India's first uterus transplant under cloud as ICMR says nod not sought
BENGALURU: The Indian Council of Medical Research (ICMR) has raised some concerns about the country's first uterus transplant, conducted in Pune last week.
ICMR spokespersons told TOI that the hospital did not seek its permission for the procedure. ICMR director general Dr Soumya Swaminathan said: "No permission was sought by the Pune-based hospital. Till now, ICMR has approved uterus transplant only as an experimental procedure under a research protocol. Only a Bengaluru-based facility has been granted this permission."
Swaminathan added, "According to current guidelines, nobody needs ICMR's permission for any other established procedures. However, when it comes to a uterus transplant the protocol is otherwise. As it is mostly tried as an experimental procedure for research purpose in our country, for which permission is granted based on ethical protocols, and the transplant involves several risks with only a few procedures emerging successful, ICMR's approval is necessary before it is tried on any patient," she added.
The protocol required for a uterus transplant includes approval from a registered ethics committee as well as from ICMR. However, as reported, GCLI only got a licence from the state's directorate of health services, but did not get it approved by ICMR.
Pune's Galaxy Care Laproscopy Institute (GCLI), however, insisted that no permission is required for clinical procedures.
Dr Shailesh Puntambekar, oncosurgeon and medical director, GCLI said: "ICMR's permission is required only in case ofexperimental procedures and not for clinical procedures as informed to me by ICMR itself. We have approval from the state government; hence, there has been no protocol violation. Several senior doctors from ICMR were informed about the transplant and following the state government's nod for the transplant, ICMR ensured we could go ahead with the procedure." "All three patients who have undergone the uterus transplant are doing fine and we've planned a press conference on Saturday. We haven't neglected the patient's safety," he added.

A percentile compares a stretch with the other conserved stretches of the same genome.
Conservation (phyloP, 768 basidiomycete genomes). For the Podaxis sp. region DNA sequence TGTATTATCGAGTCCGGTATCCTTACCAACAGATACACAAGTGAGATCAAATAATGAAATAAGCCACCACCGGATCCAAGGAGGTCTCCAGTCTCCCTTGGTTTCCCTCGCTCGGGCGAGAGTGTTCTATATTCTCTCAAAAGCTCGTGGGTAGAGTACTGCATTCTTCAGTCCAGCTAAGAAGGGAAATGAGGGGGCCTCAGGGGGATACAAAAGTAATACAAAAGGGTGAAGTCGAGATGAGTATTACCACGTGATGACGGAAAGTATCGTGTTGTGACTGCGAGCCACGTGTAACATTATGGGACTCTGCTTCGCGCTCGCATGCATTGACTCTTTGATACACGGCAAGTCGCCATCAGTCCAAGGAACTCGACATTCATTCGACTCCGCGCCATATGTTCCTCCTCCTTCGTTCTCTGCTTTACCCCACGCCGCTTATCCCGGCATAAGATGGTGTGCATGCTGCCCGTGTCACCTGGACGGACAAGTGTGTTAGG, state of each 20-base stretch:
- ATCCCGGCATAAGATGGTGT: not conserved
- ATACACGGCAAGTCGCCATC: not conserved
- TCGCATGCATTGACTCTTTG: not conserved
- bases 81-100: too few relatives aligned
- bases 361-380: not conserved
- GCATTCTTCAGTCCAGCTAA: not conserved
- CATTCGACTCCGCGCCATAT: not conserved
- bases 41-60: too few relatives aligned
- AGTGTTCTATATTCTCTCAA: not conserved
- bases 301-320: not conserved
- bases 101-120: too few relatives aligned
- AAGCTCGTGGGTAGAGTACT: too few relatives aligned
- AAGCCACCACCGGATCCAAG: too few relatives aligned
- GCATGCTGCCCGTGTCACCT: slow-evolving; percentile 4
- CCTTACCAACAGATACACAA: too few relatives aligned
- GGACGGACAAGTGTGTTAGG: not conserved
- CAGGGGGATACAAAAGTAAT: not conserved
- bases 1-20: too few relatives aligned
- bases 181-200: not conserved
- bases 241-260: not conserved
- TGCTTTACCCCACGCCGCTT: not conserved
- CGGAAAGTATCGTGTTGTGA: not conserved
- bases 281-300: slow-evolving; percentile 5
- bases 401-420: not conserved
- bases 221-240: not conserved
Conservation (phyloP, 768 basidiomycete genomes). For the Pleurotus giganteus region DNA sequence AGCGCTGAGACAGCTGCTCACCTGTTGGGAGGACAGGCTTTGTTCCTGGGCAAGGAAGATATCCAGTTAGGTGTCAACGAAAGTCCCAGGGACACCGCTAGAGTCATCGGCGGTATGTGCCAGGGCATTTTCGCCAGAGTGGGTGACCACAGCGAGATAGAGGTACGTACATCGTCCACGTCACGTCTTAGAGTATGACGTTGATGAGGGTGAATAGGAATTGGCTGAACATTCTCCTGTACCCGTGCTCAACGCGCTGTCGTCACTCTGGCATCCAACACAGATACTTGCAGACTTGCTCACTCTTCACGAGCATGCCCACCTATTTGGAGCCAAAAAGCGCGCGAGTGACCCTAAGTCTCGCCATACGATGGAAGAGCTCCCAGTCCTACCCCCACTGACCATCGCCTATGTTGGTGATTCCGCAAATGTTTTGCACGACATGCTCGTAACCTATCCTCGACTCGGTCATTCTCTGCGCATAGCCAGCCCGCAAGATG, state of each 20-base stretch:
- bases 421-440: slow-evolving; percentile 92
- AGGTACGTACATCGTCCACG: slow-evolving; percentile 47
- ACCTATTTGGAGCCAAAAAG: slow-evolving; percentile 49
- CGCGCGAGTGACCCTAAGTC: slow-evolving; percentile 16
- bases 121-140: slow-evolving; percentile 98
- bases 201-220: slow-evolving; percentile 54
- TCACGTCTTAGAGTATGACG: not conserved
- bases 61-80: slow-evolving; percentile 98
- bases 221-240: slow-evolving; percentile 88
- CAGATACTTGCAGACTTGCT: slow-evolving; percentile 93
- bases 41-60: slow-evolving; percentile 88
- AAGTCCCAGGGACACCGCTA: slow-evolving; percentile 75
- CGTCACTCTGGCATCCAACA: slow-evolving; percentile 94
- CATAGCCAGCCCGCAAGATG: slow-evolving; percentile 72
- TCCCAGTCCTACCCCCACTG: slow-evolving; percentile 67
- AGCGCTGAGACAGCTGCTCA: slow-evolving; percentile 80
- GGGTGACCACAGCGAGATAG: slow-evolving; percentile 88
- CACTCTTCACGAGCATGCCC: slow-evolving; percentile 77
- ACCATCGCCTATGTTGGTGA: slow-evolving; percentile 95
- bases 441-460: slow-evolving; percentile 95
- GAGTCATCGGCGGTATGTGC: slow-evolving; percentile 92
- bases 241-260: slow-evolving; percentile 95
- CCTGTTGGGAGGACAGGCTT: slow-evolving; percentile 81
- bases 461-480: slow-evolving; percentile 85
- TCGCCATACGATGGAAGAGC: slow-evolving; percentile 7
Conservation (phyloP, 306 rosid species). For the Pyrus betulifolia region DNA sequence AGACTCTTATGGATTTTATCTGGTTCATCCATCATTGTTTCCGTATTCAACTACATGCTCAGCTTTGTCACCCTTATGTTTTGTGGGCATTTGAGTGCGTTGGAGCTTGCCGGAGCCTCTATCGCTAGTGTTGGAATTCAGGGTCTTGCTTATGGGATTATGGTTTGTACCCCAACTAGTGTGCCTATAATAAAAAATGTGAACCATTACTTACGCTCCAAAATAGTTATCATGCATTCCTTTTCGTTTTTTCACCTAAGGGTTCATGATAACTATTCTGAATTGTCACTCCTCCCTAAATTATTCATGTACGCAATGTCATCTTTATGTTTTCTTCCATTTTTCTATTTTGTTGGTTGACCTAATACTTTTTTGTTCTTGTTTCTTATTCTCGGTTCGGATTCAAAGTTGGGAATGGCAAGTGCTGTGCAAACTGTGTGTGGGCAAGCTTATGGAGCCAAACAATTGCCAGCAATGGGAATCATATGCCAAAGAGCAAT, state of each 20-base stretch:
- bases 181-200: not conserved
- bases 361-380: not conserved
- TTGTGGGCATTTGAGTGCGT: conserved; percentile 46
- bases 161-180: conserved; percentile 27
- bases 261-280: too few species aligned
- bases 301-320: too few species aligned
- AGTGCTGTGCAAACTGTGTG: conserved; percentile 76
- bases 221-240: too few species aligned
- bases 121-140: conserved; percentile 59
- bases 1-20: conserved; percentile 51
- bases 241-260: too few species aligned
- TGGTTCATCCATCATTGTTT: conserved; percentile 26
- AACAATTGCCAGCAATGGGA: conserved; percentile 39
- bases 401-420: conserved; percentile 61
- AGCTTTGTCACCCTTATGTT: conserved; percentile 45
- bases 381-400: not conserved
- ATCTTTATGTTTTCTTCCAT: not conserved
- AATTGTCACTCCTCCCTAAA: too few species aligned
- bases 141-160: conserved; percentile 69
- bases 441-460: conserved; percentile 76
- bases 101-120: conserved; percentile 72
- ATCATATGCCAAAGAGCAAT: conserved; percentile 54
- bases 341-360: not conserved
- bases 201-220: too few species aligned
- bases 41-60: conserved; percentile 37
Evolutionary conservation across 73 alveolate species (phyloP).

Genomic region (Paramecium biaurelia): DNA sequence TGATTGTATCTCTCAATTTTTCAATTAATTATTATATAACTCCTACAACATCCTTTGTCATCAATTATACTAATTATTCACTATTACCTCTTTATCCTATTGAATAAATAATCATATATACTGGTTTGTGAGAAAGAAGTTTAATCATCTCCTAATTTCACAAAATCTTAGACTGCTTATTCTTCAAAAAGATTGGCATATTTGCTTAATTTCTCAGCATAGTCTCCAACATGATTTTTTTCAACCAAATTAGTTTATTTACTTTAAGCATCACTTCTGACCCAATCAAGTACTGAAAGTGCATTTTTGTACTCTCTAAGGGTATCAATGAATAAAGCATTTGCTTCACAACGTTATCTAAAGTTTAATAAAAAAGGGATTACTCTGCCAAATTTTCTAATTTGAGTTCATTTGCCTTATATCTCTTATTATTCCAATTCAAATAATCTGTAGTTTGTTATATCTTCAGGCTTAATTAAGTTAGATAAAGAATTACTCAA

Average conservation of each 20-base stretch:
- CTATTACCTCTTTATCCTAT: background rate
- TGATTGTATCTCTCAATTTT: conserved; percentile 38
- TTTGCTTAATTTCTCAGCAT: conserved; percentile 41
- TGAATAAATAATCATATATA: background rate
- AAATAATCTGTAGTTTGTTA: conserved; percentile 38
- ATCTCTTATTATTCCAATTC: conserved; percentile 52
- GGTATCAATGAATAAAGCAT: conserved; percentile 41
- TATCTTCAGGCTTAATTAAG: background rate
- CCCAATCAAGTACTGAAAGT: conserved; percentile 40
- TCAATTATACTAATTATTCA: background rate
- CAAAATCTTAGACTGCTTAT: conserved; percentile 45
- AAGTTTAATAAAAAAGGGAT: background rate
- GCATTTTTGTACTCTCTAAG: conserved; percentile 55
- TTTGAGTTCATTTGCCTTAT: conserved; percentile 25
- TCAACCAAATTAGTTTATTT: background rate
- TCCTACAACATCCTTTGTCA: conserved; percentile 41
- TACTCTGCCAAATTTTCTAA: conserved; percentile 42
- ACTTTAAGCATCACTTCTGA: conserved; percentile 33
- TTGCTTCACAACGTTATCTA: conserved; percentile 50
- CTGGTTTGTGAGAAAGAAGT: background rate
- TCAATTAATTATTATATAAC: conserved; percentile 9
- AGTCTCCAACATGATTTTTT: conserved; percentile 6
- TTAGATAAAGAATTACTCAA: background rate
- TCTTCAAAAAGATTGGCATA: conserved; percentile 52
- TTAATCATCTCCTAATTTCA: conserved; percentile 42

Another senior doctor from ICMR said the Maharashtra government should not have given its approval without ICMR's permission. He said: "In case of other transplants like kidney, liver and heart, ICMR's permission isn't required and state governments can give direct approval under the Transplant of Human Organs Act (THOA). However, in uterus transplant, which is rare, less successful and risky, ICMR's permission should have been sought to ensure patients' safety."
"THOA does not cover novel and research transplants," said Dr Kamini Rao, medical director of Bengaluru- based Milann Fertility Clinic.